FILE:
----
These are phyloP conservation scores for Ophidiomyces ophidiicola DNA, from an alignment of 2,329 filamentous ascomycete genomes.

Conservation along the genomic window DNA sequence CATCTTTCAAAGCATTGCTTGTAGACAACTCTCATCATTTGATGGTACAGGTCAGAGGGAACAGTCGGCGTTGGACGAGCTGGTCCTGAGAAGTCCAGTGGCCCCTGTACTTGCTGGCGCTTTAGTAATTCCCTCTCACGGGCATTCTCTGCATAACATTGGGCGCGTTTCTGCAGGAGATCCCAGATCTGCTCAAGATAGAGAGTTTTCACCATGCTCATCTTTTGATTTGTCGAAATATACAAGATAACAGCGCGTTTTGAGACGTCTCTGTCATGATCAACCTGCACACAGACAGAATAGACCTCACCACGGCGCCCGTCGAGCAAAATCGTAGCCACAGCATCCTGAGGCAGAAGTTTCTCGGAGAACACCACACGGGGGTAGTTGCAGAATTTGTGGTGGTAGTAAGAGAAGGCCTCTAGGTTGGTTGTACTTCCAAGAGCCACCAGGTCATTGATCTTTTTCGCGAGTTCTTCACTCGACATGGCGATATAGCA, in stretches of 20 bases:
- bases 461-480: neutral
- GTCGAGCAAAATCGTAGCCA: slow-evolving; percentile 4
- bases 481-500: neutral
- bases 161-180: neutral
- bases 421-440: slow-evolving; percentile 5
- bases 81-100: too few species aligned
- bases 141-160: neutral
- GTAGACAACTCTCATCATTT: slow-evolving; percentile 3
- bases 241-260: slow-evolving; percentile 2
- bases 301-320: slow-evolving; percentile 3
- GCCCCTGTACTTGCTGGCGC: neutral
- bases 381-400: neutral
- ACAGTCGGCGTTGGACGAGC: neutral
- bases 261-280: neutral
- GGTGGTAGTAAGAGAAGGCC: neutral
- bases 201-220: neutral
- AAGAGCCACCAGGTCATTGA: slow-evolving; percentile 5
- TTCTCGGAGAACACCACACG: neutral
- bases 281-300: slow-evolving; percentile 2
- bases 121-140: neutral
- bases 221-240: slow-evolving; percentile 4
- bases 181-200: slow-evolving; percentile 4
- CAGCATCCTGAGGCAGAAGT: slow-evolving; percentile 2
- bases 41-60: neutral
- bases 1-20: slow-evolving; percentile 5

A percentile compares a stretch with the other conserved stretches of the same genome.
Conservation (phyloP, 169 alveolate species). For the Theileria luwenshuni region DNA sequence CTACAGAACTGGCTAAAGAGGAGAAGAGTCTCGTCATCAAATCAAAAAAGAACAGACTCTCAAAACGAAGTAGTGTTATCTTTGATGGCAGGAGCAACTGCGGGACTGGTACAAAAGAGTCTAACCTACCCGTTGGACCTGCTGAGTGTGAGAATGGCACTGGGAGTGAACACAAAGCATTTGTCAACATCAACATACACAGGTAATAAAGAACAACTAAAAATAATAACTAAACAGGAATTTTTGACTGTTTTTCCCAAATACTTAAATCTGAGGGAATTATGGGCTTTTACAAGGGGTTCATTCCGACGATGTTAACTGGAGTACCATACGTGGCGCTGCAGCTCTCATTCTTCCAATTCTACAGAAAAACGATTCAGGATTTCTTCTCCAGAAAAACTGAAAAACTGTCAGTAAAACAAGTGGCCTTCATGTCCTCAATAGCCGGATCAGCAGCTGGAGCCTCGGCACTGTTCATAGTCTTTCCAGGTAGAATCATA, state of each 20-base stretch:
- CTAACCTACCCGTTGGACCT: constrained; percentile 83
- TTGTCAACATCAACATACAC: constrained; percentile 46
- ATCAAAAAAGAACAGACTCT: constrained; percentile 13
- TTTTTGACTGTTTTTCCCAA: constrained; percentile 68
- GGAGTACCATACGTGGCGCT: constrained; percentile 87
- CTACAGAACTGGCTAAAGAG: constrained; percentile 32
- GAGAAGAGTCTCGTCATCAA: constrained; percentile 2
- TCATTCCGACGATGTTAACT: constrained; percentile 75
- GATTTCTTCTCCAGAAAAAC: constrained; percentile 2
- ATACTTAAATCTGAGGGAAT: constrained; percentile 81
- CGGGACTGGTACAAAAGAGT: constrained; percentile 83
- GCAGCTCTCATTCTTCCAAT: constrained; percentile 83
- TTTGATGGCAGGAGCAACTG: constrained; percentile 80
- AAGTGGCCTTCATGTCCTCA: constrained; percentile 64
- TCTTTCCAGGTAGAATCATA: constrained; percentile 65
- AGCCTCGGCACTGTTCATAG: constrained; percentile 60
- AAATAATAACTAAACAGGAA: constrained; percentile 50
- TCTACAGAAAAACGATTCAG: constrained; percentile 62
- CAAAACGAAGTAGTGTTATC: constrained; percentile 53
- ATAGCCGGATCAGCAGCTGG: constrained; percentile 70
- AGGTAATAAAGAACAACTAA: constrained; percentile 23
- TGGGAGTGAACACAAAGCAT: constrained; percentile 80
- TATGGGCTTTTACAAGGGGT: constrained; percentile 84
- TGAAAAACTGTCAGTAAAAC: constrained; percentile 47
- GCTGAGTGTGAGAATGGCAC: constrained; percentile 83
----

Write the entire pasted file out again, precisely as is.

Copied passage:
These are phyloP conservation scores for Ophidiomyces ophidiicola DNA, from an alignment of 2,329 filamentous ascomycete genomes.

Conservation along the genomic window DNA sequence CATCTTTCAAAGCATTGCTTGTAGACAACTCTCATCATTTGATGGTACAGGTCAGAGGGAACAGTCGGCGTTGGACGAGCTGGTCCTGAGAAGTCCAGTGGCCCCTGTACTTGCTGGCGCTTTAGTAATTCCCTCTCACGGGCATTCTCTGCATAACATTGGGCGCGTTTCTGCAGGAGATCCCAGATCTGCTCAAGATAGAGAGTTTTCACCATGCTCATCTTTTGATTTGTCGAAATATACAAGATAACAGCGCGTTTTGAGACGTCTCTGTCATGATCAACCTGCACACAGACAGAATAGACCTCACCACGGCGCCCGTCGAGCAAAATCGTAGCCACAGCATCCTGAGGCAGAAGTTTCTCGGAGAACACCACACGGGGGTAGTTGCAGAATTTGTGGTGGTAGTAAGAGAAGGCCTCTAGGTTGGTTGTACTTCCAAGAGCCACCAGGTCATTGATCTTTTTCGCGAGTTCTTCACTCGACATGGCGATATAGCA, in stretches of 20 bases:
- bases 461-480: neutral
- GTCGAGCAAAATCGTAGCCA: slow-evolving; percentile 4
- bases 481-500: neutral
- bases 161-180: neutral
- bases 421-440: slow-evolving; percentile 5
- bases 81-100: too few species aligned
- bases 141-160: neutral
- GTAGACAACTCTCATCATTT: slow-evolving; percentile 3
- bases 241-260: slow-evolving; percentile 2
- bases 301-320: slow-evolving; percentile 3
- GCCCCTGTACTTGCTGGCGC: neutral
- bases 381-400: neutral
- ACAGTCGGCGTTGGACGAGC: neutral
- bases 261-280: neutral
- GGTGGTAGTAAGAGAAGGCC: neutral
- bases 201-220: neutral
- AAGAGCCACCAGGTCATTGA: slow-evolving; percentile 5
- TTCTCGGAGAACACCACACG: neutral
- bases 281-300: slow-evolving; percentile 2
- bases 121-140: neutral
- bases 221-240: slow-evolving; percentile 4
- bases 181-200: slow-evolving; percentile 4
- CAGCATCCTGAGGCAGAAGT: slow-evolving; percentile 2
- bases 41-60: neutral
- bases 1-20: slow-evolving; percentile 5

A percentile compares a stretch with the other conserved stretches of the same genome.
Conservation (phyloP, 169 alveolate species). For the Theileria luwenshuni region DNA sequence CTACAGAACTGGCTAAAGAGGAGAAGAGTCTCGTCATCAAATCAAAAAAGAACAGACTCTCAAAACGAAGTAGTGTTATCTTTGATGGCAGGAGCAACTGCGGGACTGGTACAAAAGAGTCTAACCTACCCGTTGGACCTGCTGAGTGTGAGAATGGCACTGGGAGTGAACACAAAGCATTTGTCAACATCAACATACACAGGTAATAAAGAACAACTAAAAATAATAACTAAACAGGAATTTTTGACTGTTTTTCCCAAATACTTAAATCTGAGGGAATTATGGGCTTTTACAAGGGGTTCATTCCGACGATGTTAACTGGAGTACCATACGTGGCGCTGCAGCTCTCATTCTTCCAATTCTACAGAAAAACGATTCAGGATTTCTTCTCCAGAAAAACTGAAAAACTGTCAGTAAAACAAGTGGCCTTCATGTCCTCAATAGCCGGATCAGCAGCTGGAGCCTCGGCACTGTTCATAGTCTTTCCAGGTAGAATCATA, state of each 20-base stretch:
- CTAACCTACCCGTTGGACCT: constrained; percentile 83
- TTGTCAACATCAACATACAC: constrained; percentile 46
- ATCAAAAAAGAACAGACTCT: constrained; percentile 13
- TTTTTGACTGTTTTTCCCAA: constrained; percentile 68
- GGAGTACCATACGTGGCGCT: constrained; percentile 87
- CTACAGAACTGGCTAAAGAG: constrained; percentile 32
- GAGAAGAGTCTCGTCATCAA: constrained; percentile 2
- TCATTCCGACGATGTTAACT: constrained; percentile 75
- GATTTCTTCTCCAGAAAAAC: constrained; percentile 2
- ATACTTAAATCTGAGGGAAT: constrained; percentile 81
- CGGGACTGGTACAAAAGAGT: constrained; percentile 83
- GCAGCTCTCATTCTTCCAAT: constrained; percentile 83
- TTTGATGGCAGGAGCAACTG: constrained; percentile 80
- AAGTGGCCTTCATGTCCTCA: constrained; percentile 64
- TCTTTCCAGGTAGAATCATA: constrained; percentile 65
- AGCCTCGGCACTGTTCATAG: constrained; percentile 60
- AAATAATAACTAAACAGGAA: constrained; percentile 50
- TCTACAGAAAAACGATTCAG: constrained; percentile 62
- CAAAACGAAGTAGTGTTATC: constrained; percentile 53
- ATAGCCGGATCAGCAGCTGG: constrained; percentile 70
- AGGTAATAAAGAACAACTAA: constrained; percentile 23
- TGGGAGTGAACACAAAGCAT: constrained; percentile 80
- TATGGGCTTTTACAAGGGGT: constrained; percentile 84
- TGAAAAACTGTCAGTAAAAC: constrained; percentile 47
- GCTGAGTGTGAGAATGGCAC: constrained; percentile 83